Employers are liable for the ability of their employees to meaningfully engage with their work. This means accommodating the disabilities that workers may be overcoming, including new limits to abilities since an employee was hired.
A former employee of a retail chain recently won a judgment against the company after experiencing disability after a work-related accident. The worker injured his lower back on the job and reported it to his employer, received medical care and was assigned temporary work restrictions.
A doctor declared the plaintiff “permanently stationary” after two years, and the chain put him on involuntary leave. The plaintiff then brought action against his former employer for several violations related to disability discrimination.
These charges include failure to provide reasonable accommodation, failure to engage in the interactive process and failure to take reasonable steps to prevent discrimination in violation of the California Fair Employment and Housing Act.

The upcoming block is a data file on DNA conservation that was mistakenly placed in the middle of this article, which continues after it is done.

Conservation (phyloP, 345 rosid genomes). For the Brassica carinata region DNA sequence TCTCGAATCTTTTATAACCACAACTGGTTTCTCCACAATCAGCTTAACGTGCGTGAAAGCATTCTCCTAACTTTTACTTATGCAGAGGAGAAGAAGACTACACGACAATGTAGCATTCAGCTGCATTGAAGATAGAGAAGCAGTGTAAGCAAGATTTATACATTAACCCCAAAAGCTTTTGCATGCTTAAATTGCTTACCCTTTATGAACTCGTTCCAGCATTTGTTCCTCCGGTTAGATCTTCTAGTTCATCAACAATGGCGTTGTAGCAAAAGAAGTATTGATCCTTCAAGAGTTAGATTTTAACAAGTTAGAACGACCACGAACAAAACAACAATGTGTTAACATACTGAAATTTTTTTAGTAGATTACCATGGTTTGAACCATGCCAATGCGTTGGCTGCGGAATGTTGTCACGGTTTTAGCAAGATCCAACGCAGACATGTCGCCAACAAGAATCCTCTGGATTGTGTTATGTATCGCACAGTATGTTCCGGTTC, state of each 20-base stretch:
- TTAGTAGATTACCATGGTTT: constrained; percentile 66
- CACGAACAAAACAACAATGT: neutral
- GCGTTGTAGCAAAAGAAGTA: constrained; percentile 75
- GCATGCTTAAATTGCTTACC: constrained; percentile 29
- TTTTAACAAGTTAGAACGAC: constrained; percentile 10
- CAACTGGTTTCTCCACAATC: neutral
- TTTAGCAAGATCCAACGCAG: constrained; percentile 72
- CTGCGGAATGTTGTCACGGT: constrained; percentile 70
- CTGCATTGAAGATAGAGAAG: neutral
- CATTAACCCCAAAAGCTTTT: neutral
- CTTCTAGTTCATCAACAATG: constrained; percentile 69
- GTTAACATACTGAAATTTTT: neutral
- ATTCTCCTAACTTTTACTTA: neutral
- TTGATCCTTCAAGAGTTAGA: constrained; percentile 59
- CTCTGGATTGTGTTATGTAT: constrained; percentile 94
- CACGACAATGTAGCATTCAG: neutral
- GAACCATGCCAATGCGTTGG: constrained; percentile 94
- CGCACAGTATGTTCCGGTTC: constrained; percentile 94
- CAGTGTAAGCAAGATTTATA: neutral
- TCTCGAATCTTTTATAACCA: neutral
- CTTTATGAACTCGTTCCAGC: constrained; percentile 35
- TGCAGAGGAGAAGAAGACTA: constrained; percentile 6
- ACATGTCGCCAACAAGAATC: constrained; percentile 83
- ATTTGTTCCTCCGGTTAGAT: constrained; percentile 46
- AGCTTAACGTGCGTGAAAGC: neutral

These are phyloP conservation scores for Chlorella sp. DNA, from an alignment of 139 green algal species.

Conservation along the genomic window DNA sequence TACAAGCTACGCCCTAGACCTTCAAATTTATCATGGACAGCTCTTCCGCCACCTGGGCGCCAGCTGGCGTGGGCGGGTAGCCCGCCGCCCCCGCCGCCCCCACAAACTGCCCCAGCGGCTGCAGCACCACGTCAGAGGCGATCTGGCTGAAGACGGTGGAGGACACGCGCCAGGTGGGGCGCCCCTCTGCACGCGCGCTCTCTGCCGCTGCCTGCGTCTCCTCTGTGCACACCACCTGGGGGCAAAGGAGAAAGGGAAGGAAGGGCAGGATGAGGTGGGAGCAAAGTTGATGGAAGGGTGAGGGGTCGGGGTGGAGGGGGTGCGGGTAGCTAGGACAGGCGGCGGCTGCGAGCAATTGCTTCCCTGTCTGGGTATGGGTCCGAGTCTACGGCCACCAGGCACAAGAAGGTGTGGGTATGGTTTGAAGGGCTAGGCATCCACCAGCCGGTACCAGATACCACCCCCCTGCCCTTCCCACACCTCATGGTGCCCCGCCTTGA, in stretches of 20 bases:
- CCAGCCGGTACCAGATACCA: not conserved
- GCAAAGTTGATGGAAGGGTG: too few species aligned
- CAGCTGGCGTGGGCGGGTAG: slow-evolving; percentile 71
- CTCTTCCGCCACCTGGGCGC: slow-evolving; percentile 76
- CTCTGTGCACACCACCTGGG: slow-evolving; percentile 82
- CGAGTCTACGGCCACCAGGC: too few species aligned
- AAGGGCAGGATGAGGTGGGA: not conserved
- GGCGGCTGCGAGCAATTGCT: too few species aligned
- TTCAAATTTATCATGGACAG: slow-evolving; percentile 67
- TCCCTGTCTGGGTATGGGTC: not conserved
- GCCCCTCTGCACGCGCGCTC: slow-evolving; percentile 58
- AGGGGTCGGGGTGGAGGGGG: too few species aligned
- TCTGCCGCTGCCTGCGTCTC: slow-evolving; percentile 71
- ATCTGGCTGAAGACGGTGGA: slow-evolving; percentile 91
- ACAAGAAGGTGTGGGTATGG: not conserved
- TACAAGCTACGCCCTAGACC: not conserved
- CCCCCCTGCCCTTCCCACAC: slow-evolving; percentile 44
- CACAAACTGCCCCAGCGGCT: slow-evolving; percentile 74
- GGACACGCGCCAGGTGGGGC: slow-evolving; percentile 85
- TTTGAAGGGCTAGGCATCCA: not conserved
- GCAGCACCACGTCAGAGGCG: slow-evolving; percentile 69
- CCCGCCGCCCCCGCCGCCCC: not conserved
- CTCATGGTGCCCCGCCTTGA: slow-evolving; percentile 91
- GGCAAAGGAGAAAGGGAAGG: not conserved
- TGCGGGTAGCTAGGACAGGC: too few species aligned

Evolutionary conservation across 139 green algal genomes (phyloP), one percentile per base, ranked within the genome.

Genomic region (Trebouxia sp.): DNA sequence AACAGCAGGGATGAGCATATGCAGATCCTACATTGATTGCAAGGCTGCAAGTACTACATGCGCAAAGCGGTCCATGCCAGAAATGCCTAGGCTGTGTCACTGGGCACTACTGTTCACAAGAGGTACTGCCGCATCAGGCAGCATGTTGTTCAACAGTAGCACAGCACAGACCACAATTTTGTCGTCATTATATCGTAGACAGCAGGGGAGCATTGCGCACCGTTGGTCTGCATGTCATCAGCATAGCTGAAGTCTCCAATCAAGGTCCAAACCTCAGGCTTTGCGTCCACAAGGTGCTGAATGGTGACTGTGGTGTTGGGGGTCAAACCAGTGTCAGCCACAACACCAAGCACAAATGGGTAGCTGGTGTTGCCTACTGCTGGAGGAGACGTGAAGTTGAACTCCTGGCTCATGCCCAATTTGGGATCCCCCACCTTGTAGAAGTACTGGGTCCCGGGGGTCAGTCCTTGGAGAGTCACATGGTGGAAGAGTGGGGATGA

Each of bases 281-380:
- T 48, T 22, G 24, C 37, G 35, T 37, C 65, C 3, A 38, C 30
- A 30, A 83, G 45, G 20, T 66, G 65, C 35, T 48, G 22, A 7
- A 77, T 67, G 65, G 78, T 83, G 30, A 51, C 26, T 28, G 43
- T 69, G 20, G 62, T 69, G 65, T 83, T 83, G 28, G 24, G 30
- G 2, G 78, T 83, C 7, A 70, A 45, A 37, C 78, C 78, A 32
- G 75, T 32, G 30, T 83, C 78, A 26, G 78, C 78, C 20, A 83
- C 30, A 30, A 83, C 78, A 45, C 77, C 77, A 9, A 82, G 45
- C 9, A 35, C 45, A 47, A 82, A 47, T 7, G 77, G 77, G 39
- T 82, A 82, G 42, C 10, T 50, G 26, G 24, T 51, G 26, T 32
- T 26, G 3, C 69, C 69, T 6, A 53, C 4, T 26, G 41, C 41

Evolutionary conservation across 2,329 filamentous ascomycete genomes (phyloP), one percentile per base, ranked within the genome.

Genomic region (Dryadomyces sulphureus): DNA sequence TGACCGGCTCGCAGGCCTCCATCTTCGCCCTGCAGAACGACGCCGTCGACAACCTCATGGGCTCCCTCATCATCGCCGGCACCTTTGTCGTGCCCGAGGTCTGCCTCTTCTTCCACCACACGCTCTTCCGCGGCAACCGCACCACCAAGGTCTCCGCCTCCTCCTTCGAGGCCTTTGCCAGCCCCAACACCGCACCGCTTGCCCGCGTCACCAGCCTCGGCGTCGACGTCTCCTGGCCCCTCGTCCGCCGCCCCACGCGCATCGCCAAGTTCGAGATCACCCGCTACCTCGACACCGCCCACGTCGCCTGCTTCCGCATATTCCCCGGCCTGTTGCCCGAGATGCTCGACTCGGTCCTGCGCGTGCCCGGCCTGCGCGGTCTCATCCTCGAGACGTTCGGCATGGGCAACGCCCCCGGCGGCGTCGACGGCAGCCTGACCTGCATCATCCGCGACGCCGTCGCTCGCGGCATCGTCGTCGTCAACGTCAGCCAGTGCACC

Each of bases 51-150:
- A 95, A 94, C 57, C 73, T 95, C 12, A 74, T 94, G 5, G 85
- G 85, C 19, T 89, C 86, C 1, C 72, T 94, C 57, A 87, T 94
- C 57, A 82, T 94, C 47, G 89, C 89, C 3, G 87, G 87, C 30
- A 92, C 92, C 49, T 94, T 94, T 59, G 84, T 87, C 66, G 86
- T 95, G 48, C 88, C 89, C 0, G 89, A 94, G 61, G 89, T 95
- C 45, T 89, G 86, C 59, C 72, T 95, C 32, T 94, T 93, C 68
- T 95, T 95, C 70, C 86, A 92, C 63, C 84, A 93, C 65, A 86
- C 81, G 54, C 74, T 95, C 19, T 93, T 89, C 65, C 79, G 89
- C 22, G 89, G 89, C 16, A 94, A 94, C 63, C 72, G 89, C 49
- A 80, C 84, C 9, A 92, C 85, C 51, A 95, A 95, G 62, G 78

The issue of reasonable accommodation is often the key element of a disability discrimination case against a current or former employer. The Americans with Disabilities Acts offers some basic guidelines on how this accommodation is legally fulfilled.
The court approved payments to the plaintiff for lost wages and emotional distress. These are the potential outcomes of a successful disability discrimination case, particularly if it can be proven that the current or former employee was denied material benefits that should have been included in his or her compensation for work.
Legal representation is often an advisable step for possible victims of disability discrimination or other types of workplace discrimination.
Source: Benzinga, “Attorney Joseph M. Lovretovich Wins Disability Discrimination Case Against Costco,” Sep. 08, 2017